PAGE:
I have a confession to make. When I sat down to write this article, I didn’t really know what HR was. I mean, I knew HR was responsible for hiring and firing, for doing administrative tasks and the overall management of the workforce at an organisation. But I didn’t know just how integral HR is to the overall culture of a workplace, and the wellbeing of its staff. So if you, like me, don’t know much about HR and what a HR grad scheme would entail, sit down, sit tight, and get ready for some serious HR-ducation.
HR is about people
HR always seemed quite a dry term to me. I imagined people sat a desk, filing paperwork and doing general admin. But the clue is in the name really, as people who work in HR work with people, providing them with direction, training and advice. If you’re going to work in HR you need to know what makes employees tick, and what drives them to be passionate about the industry they’re in.
HR is the glue that holds the workforce together, guiding them towards better communication and collaboration, so being a sociable ‘people’s person’ is an imperative quality. You need to be approachable and friendly, so employees feel comfortable to seek advice when they need it.
Emotional intelligence beats spreadsheets
No amount of data collection, analysis and spreadsheet building can replace emotional intelligence. To be successful in your career you need to be able to read people, make decisions based on emotions and respond to situations appropriately. Employees need to be emotionally grounded in order to deal with the stresses and time pressures of the job. Those in HR can place people in the roles they need to thrive the best. They can also guide employees towards a better emotional intelligence through training.
And adds value
Nowadays, senior management are more concerned about the culture and atmosphere of their organisation than ever before. Staff wellness and mindfulness are finally being taken seriously. They don’t want a HR department full of robots; they want a meaningful team who can add some real value to the workplace. This means HR grad schemes are recruiting switched on and approachable graduates who can help shape a positive organisation culture.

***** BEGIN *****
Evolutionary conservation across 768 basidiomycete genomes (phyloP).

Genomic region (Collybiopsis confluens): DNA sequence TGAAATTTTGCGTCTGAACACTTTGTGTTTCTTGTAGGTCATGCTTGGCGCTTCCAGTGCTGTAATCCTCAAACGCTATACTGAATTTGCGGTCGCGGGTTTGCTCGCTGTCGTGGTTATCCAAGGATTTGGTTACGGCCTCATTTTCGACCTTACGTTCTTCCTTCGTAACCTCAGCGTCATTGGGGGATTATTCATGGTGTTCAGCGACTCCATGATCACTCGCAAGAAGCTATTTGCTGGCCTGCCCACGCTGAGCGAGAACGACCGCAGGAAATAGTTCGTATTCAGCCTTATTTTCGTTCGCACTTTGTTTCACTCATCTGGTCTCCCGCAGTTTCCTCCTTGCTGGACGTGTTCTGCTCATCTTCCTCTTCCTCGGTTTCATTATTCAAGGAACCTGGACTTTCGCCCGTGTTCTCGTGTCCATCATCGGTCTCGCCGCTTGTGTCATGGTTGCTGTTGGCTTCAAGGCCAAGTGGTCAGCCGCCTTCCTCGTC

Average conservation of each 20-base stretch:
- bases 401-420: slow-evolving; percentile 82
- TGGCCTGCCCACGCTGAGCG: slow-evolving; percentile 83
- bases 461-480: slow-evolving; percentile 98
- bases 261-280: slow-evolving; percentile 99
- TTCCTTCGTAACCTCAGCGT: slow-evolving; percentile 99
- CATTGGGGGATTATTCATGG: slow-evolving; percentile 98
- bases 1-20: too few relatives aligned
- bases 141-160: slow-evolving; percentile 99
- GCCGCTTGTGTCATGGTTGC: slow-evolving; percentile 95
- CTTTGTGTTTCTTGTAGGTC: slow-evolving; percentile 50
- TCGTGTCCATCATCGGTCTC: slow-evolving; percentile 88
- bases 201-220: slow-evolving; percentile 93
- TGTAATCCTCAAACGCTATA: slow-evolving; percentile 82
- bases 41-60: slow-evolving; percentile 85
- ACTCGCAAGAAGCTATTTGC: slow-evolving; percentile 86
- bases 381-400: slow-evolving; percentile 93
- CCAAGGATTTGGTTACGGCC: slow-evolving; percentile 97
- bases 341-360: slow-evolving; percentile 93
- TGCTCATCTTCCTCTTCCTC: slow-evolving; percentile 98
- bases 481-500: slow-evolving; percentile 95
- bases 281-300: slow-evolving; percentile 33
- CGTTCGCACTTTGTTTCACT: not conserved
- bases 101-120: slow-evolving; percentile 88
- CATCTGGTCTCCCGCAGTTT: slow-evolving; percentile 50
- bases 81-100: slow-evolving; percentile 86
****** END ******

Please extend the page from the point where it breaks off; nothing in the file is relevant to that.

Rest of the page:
But what is it?
Emotional intelligence (EI) basically just means being switched on to other people’s emotions, and reacting to them appropriately. It means you can use the emotions of yourself and those around you to make effective decisions and to achieve your goals. A good level of EI is associated with better mental health, job performance and leadership, as people with high EI tend to be better at building strong relationships.
And do I have it?
Some people instinctively have a strong emotional intelligence. They understand people well, are good at developing connections and identifying different emotions. They will thrive in a HR graduate scheme. But if you worry that this isn’t you, EI can still be acquired and developed. If you can learn to stay calm in stressful situations, to express difficult emotions, deal with setbacks and proactively encourage those around you, you’re well on your way to developing a strong emotional intelligence.
How do I show I’ve got it?
Proving to an employer that you have good emotional intelligence isn’t always easy. It’s an abstract, hard to define concept. You just need to think about ways you can demonstrate a good grasp of emotions; whether that’s keeping calm under pressure or introducing a change at work that had a positive impact on your colleague’s lives. In an interview, it’s even more important to portray your emotional intelligence. Focus on relationships you’ve built, and show a good awareness of both your strengths and weaknesses. If you’ve got it, it should come naturally, so don’t try and force it.
Where you can work
HR spans across a variety of sectors. From finance and banking, health and manufacturing, all sorts of organisations will have a HR department. You just need to think carefully about what sector you want to get into. Rolls Royce has a Human Resources Graduate Development programme, the NHS has a HR branch of its graduate scheme and Barclays recruit HR candidates as part of its global business functions scheme. Just remember that HR in the national health service will likely by vastly different to HR at a bank such as Barclays, but both will require strong skills in emotional intelligence. Keep your eyes peeled on the Debut app for graduate job opportunities in HR.
While HR might not be the first thing that springs to mind when looking for graduate schemes, it’s a great opportunity to make a meaningful contribution to people’s work lives. Despite the rise of technology and automation, a good understanding of people and their emotions is more important than ever. So get in touch with your emotional side, and use it when applying for those HR grad schemes – it’ll pay off.
Follow Jessica on Twitter @JessicaMurray89.